The Valley of the Gods

by Maria Pou

Seven kilometers. That’s the distance from the stunning Waimea Awāwa to my Hale’iwa home. Somewhere deep in the heart of the valley, the cool water from the forty-foot wailele dances off the slick surfaces of the rocks. At times, the dance is peaceful and slow, and during these conditions, the waterfall is called Waihe‘e. However, when the Kamananui stream swells from heavy rains and floods the falls, the dance becomes passionate, even ferocious, and the waterfall is called by a different name—Waihī, meaning “purging water.” Just a short distance up the stream lies a moss-covered rock wall, the remains of a lo’i, where taro once grew.

Two thousand miles. That’s how far Polynesian voyagers sailed from the Marquesas Islands to reach Hawaii in 400 C.E. The new inhabitants wondered at Waimea’s lush vegetation, abundant freshwater, and ideal fishing location, acknowledging that no ordinary usage of the land would suffice. Instead, the valley was gifted to the high priests, the Kahuna Nui, and became known as The Valley of the Gods. Consequently, many parts of the valley became special places of worship, each one called a heiau. Just about every deity in the Hawaiian religion was affiliated with nature. Kāne was the god of forests, and Kanaloa oversaw the oceans. The god of mountains and deep forests was Kū, and Lono, the most benevolent of the gods, represented peace and presided over agriculture. For Lono, a special celebration occurred every year from November to February. During a period of celebration and rest called Makahiki, high chiefs collected offerings of taro, sweet potatoes, and other valuable goods. 

Twenty-four inches. That’s the distance between me and the woman standing behind me who’s singing alarmingly off-key. I close my eyes and try to focus on the words of “Waymaker,” the worship song I’m singing. The pitter-patter of the rain bouncing off the roof of the lanai joins in with our chorus of voices as if to insist on being included. It’s the same rain that feeds the majestic wailele and waters the taro still growing in the highlands. It’s a Sunday morning in Waimea Valley, and I am attending church. Once a week, I gather under a lanai with a couple hundred others here in the valley, and together we read the Bible and sing songs of praise to our god. This valley holds great significance for me because it was here that I found solace. During the height of the Covid-19 pandemic, my church lost its building, and the congregation scrambled to find a place to gather. We crammed into homes or met in backyards because no renters wanted to allow groups to gather in their spaces. In a way, the valley took us in. I love it here because I feel that I can more easily connect with God when I am surrounded by nature. Focusing on the peaceful chatter of his creation reminds me of how powerful he is. Today, as I take a deep breath of the crisp, earthy-smelling air, I am grateful to be in the awāwa.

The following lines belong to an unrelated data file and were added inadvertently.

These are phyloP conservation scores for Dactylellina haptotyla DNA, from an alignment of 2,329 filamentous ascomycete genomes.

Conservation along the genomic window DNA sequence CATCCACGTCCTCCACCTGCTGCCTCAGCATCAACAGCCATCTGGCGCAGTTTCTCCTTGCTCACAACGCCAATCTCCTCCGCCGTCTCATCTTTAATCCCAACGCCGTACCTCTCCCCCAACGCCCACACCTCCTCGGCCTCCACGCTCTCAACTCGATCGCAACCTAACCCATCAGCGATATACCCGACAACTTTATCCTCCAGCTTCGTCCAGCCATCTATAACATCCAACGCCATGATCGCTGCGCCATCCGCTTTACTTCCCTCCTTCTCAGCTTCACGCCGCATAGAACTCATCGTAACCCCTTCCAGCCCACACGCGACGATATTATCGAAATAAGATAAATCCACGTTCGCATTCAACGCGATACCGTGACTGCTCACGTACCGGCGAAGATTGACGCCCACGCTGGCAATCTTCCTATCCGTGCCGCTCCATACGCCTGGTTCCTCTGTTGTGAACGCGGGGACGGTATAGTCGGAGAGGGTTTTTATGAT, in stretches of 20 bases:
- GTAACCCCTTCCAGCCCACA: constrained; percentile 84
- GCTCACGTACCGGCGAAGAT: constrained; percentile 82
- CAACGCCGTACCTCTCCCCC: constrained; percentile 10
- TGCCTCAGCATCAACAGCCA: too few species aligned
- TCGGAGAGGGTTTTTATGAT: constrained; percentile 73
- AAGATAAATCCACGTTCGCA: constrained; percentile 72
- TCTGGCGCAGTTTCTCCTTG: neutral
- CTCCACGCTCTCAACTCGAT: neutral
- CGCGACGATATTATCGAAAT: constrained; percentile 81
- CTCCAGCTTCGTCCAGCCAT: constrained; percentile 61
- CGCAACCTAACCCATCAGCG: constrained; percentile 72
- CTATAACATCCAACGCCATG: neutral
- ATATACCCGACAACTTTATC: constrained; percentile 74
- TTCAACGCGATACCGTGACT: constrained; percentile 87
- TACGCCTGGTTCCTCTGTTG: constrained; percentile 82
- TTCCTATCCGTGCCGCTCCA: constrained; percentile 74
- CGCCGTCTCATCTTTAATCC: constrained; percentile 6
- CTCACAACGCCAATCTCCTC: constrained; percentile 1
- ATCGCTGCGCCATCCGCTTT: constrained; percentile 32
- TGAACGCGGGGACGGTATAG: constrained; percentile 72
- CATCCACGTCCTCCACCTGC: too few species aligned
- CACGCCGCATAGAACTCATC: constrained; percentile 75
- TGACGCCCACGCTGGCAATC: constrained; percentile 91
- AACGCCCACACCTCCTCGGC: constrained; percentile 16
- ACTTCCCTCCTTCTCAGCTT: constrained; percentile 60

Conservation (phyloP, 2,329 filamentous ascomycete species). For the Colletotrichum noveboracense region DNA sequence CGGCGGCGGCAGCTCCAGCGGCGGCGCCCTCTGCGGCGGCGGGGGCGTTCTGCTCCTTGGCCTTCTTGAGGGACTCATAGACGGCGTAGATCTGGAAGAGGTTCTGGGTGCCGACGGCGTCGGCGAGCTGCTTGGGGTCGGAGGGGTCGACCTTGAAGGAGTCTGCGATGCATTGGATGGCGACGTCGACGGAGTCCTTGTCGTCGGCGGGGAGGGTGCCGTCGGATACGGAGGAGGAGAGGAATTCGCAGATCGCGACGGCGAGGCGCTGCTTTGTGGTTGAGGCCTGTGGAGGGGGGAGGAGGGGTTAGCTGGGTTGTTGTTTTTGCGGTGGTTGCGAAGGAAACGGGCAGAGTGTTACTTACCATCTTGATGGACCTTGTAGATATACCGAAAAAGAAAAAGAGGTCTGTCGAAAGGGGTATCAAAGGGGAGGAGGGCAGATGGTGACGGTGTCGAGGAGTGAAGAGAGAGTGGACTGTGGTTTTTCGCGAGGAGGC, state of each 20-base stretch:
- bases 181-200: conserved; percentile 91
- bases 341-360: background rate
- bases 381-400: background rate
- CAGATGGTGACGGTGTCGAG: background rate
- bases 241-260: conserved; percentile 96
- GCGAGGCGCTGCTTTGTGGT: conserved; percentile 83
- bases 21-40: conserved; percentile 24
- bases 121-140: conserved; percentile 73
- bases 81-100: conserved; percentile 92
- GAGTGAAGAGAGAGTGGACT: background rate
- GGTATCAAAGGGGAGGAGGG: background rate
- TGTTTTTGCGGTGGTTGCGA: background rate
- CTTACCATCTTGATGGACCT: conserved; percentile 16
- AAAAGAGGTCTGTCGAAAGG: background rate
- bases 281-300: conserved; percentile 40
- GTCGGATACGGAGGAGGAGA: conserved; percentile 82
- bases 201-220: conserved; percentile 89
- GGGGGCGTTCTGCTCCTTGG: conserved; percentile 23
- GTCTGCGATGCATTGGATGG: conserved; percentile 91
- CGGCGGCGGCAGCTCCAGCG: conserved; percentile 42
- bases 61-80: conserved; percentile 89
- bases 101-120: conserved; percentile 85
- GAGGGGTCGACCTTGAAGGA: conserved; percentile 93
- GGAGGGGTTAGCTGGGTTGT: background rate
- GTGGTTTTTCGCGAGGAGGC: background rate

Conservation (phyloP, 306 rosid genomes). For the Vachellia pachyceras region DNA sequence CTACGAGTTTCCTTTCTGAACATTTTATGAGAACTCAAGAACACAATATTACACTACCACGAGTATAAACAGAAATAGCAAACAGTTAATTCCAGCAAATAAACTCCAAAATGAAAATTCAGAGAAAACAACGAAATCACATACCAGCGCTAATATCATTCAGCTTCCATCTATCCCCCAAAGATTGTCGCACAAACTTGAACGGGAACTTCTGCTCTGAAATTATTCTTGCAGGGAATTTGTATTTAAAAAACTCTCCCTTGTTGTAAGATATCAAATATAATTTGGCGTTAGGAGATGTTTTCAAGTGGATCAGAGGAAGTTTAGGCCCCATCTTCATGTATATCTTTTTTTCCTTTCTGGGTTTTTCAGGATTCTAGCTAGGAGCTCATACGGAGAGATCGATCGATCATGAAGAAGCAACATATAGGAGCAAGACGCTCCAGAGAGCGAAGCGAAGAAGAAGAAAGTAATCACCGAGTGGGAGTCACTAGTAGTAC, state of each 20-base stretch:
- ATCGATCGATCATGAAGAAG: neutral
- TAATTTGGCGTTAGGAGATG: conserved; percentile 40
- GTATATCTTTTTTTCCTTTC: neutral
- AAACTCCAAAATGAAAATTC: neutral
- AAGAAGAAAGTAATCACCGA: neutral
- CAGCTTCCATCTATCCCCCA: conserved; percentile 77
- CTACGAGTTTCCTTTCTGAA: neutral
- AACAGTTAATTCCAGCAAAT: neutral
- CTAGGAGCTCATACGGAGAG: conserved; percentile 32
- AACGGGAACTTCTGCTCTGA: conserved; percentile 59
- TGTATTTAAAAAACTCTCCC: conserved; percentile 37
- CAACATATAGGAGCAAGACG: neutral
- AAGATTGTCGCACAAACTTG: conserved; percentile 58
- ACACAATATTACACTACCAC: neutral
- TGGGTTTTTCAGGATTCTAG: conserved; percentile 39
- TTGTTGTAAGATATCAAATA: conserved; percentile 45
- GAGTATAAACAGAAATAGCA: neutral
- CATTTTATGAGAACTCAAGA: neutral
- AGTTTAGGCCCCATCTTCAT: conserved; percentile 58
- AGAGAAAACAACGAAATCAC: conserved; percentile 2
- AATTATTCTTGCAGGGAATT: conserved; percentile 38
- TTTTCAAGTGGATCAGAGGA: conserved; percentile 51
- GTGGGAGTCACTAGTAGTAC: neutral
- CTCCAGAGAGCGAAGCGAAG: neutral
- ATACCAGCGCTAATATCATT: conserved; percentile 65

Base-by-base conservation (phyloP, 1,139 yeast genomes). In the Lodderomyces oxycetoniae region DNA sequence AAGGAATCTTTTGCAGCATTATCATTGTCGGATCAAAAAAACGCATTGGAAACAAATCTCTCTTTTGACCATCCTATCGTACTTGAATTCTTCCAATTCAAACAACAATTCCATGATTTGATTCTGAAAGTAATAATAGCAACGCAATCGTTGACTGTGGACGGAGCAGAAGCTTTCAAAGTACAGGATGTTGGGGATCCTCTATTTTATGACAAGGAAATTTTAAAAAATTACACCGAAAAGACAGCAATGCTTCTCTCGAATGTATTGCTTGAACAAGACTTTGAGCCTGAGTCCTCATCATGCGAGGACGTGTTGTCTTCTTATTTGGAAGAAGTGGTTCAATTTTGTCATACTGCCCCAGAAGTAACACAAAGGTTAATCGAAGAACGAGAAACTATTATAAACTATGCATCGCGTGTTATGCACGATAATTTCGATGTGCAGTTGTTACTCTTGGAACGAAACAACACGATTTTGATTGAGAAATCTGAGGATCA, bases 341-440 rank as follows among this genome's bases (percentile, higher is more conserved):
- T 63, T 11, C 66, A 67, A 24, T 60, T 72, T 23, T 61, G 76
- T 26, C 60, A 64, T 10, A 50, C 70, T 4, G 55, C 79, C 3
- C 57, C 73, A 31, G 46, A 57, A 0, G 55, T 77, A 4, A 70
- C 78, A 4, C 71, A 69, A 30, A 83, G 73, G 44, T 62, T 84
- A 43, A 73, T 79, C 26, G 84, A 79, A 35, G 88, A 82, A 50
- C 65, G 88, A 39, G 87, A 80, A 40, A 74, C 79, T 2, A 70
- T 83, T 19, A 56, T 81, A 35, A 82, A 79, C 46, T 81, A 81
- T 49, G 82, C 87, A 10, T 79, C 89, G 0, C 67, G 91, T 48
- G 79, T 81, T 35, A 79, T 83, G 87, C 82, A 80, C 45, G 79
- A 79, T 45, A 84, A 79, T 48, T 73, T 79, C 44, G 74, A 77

Two and a half miles. That’s how far I’ll hike up to Waimea’s Kalahe`e Ridge. Here I’ll be joined by my friends and family, tools in hand, to continue the task of restoring the āina to its original splendor. Invasive plants brought over from foreign lands threaten to choke out native Hawaiian flora, most of which are endemic, meaning that they do not grow anywhere else. Waimea Valley is home to dozens of these native species. Paying no mind to the inevitable scrapes and bruises that come with the job, we will assist Waimea Valley’s conservation team in clearing out the invasive plants, and in their place drop the seeds of native ones in the soft earth. Working in the dirt will be my small piece in the much larger plan to preserve the valley’s culture and restore its beauty. In this way, I’ll be giving back to a place that has brought so much peace to my life.

Just as it did in the days of the Kahuna Nui, Waimea Awāwa will continue to stand out as a sacred spot on the island of O‘ahu. Conservationists are hard at work preserving native vegetation to keep the valley pristine. In its midst, things are not so different now than they were centuries ago. Locals still worship their god through song, those who enter the valley still marvel at its vastness and beauty, and deep in the heart of the valley the water from the wailele still dances off the slick surfaces of the rocks.

Maria Pou is a second-year student at Kapi’olani Community College working to complete her AA in Liberal Arts. Next year, she plans to transfer to the University of Hawai‘i-West O‘ahu to major in English. Maria is a lover of classical piano, Ben & Jerry’s ice cream, and all things outdoors. In her spare time, she can be found sitting on the beach reading Steinbeck or surfing waves down by her North Shore home.